Exponential Growth in a Pandemic

– Lachlan Mackay


Statistics are informative, but occasionally they can also be misleading. The COVID-19 outbreak has given us a wealth of stats to help understand the virus; however, it has been a challenge to find true meaning in them. The asymptomatic nature of the virus causes a delay in recording of cases, often giving the disease a week to spread before one knows they are contagious. Moreover, analysis suggests that the disease can infect people and spread without showing symptoms whatsoever, potentially representing up to 50% of true total infections. As such, at any point in time the widely quoted ‘Confirmed Cases’ number is likely a vast understatement the extent of the virus in each region. On the other hand, the more accurate fatality number can be utilised to calculate a closer estimate of the spread of infection.

Confirmed cases are a function of testing; the extent to which a region is willing or able to test for COVID-19 informs the recorded case number. For instance, South Korea was proactive in deploying a widespread testing program in combination with a unique tracking system to remain in control of the virus spread. Meanwhile, Italy has a similar population to Korea, but had five times the number of confirmed cases and fifty times as many deaths as Korea by the time they had recorded 100,000 tests (about 2000 tests per million people). Furthermore, in most countries, including the United States, if you were not sick enough to require hospital, remained home and recovered, you would never appear in any official statistics yet may still have passed the virus on.

A better way to understand the total spread of COVID-19 is through the delay multiplier. The reported fatality rate at any given time is more like a running average: current fatalities divided by confirmed cases. Let’s say it takes an average of 14 days for someone contagious with the virus to either recover fully or pass away. Therefore, the true fatality rate at any point in time is a function of fatalities over total cases 14 days prior. In a simple example, if there were 10 recorded deaths on day 14 and the true virus fatality rate is 1%, we can expect that there were approximately 1000 active cases on day 0. This means that those 1000 cases have had 14 days to spread at an exponential rate to get to the true number today.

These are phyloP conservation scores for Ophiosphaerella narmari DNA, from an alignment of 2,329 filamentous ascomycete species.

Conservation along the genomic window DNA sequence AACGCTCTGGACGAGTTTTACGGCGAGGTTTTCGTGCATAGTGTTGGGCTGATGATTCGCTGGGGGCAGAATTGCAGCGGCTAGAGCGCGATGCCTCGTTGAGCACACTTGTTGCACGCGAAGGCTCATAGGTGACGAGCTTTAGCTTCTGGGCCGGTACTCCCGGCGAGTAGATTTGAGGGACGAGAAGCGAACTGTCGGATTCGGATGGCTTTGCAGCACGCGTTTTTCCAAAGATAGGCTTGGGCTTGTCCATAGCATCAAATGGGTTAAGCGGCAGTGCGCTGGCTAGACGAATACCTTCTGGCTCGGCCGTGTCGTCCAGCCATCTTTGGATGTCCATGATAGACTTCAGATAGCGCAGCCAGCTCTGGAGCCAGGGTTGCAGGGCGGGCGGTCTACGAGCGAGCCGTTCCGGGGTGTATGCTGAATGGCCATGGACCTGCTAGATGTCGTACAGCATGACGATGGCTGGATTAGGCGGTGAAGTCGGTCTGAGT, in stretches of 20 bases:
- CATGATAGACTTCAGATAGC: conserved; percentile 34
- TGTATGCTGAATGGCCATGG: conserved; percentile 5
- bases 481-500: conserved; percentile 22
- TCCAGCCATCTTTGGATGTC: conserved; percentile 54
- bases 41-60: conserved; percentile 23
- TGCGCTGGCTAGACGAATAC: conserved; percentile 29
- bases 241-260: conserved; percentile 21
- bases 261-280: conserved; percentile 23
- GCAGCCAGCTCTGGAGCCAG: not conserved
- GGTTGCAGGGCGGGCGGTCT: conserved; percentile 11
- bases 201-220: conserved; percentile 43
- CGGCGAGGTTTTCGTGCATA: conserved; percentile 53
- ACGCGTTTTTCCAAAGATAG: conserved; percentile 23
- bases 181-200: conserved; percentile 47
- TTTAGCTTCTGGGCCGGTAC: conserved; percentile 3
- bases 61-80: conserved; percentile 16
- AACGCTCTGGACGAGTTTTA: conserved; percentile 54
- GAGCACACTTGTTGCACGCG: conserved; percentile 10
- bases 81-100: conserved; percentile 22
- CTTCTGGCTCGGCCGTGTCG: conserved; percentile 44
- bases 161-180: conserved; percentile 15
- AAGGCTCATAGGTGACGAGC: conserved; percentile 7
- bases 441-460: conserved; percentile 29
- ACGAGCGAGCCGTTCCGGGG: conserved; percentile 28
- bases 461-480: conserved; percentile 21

Exponential (or compound) growth is naturally part of our philosophy as investors, especially here at Montaka. It can be challenging to comprehend exponential power as we inherently like to think linearly. Compounding growth can be thought of in doubling periods; if infections are growing at 10% per day, it will take about 7 days for the number of infections to double. So in our hypothetical example, the true estimate of infections on day 7 is 2000 and on day 14 is 4000. Or if infections grew at 20% per day (3.5-day doubling period), the true estimate would be 16,000. To put that number into context, Italy’s tenth death occurred when confirmed cases were just 322, New York and Korea each at about 1000. Confirmed cases do not tell nearly the full story of COVID-19.

Though of course each region has different demographic and social characteristics, applying this simple example on a larger scale shows the true power of unchecked exponential growth. Moreover, it exemplifies the importance of intervention and containment measures that have proven successful around the world, despite the delay for such measures to take effect in reported numbers. Regions who were proactive, intervening early and aggressively, have had a significant deal of control over the spread and quickly slowed its growth. Those who underestimated the exponential spread of infection and waited to act are now caught in a tragic battle to contain the virus before it overruns community health systems.


Lachlan Mackay is a Research Analyst with Montaka Global Investments. To learn more about Montaka, please call +612 7202 0100.

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